There is little public evidence that Vigneron was not a willing participant in the whole of Dearden's dissident agenda while both a seminarian and priest during the Dearden era, in part because he was mostly unknown to the people of Detroit. According to Vigneron's biography on the AOD website, he left for Rome after college, then spent a total of about a dozen years studying in Rome and at the Catholic University of America during these years: 1971,'72, '73, '76, '79, '80, '81, '82, '83, '91, '92, '94. In the years '91–'94 he worked in the Vatican.
He was ordained in 1975. In 1985, he became a professor at SHS.
Vigneron thrived throughout the Dearden era, which saw the ruination of the Church on almost every level, especially in the universities and diocesan schools. While Vigneron thrived, dozens of faithful priests in Detroit were crushed under the iron fist of the likes of Bp. Gumbleton, and many priests simply left the priesthood due to the abuse.
Countless men called to the priesthood went to other states; many others gave up on the idea.
Probably due to his delicate, soft-spoken manner, humorless persona and on-cue periodic declarations that to the untrained or inexperience ear sound like fidelity to the Church teaching, Vigneron is often depicted as a "conservative."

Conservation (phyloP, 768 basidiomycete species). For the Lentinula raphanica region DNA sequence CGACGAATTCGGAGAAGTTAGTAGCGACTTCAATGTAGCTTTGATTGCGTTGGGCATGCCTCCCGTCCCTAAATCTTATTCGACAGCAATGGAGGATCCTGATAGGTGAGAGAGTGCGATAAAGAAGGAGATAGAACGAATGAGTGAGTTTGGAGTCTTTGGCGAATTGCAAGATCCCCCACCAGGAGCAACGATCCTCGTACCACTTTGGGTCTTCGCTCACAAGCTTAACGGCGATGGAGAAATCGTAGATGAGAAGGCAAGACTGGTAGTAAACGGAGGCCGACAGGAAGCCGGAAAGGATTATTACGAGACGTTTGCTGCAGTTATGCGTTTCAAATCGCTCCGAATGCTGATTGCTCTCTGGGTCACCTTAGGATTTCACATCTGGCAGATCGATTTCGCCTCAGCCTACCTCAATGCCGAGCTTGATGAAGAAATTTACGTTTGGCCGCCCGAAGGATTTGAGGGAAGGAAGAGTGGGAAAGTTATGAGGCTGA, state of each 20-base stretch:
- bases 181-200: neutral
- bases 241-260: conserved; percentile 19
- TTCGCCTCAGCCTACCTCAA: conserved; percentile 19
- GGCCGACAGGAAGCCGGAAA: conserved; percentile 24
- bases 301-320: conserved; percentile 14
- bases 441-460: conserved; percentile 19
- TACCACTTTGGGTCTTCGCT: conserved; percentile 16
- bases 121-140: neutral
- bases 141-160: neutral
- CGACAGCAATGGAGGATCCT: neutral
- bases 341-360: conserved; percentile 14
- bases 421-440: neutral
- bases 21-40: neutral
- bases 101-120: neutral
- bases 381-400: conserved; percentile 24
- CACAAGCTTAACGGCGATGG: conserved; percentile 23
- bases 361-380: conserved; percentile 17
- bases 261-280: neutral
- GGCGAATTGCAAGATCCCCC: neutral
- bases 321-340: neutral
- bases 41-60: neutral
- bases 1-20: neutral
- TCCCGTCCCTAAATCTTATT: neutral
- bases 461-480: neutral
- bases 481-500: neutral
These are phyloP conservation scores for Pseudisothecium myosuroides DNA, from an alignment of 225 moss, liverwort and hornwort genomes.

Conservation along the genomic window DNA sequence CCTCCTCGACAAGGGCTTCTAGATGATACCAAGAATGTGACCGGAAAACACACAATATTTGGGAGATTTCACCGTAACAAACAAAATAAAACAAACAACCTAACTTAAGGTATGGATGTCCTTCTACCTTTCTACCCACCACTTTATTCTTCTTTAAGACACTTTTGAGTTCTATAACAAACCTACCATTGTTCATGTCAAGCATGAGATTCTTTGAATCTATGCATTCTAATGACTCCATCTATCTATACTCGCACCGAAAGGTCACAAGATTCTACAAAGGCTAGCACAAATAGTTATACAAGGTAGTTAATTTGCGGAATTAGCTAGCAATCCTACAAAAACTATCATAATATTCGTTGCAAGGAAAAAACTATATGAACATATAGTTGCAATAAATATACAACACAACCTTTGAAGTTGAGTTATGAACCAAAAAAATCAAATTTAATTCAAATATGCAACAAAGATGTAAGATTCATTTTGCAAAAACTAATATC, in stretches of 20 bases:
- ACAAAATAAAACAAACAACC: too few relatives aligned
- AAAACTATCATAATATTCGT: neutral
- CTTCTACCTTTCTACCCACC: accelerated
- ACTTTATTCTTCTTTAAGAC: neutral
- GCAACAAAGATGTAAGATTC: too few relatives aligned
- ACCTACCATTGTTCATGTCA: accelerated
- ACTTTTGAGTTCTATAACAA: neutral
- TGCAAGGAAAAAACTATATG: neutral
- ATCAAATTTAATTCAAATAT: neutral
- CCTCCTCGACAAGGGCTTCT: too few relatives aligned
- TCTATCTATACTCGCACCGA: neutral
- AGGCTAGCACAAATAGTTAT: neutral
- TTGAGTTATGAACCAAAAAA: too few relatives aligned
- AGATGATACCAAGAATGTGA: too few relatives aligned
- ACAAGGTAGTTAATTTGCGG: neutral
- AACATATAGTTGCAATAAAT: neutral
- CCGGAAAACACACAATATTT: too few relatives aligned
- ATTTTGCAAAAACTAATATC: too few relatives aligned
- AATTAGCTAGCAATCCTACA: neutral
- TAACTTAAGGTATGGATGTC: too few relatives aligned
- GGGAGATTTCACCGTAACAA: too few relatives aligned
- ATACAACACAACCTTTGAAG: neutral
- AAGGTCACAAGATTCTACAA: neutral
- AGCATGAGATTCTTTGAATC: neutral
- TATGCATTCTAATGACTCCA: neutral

But a close look at Vigneron's administrative track record reveals that he may have quite a different agenda, much akin to the behavior of the Cambridge Spies. Although he does not speak with the same revolutionary fanaticism as, say, Bp. Gumbleton, much of the radical agenda instigated by Dearden — and despised by faithful Catholics, who seek an authentic faith — continues to advance up and down throughout the AOD.
Vigneron's treachery, which can only be described as a determined and deceitful effort to undermine the Church, was in full flower throughout the many years he spent as a professor (1985), dean (1988–1991) and president-rector (1994–2003) at his alma mater, SHS. Saint John's Major Seminary (which provided the last four years of formation before ordination) had been closed in 1988, so Vigneron, for more than a dozen years — even before he was named archbishop in 2007 — had extraordinary control over any and all who wanted to become a priest in the AOD.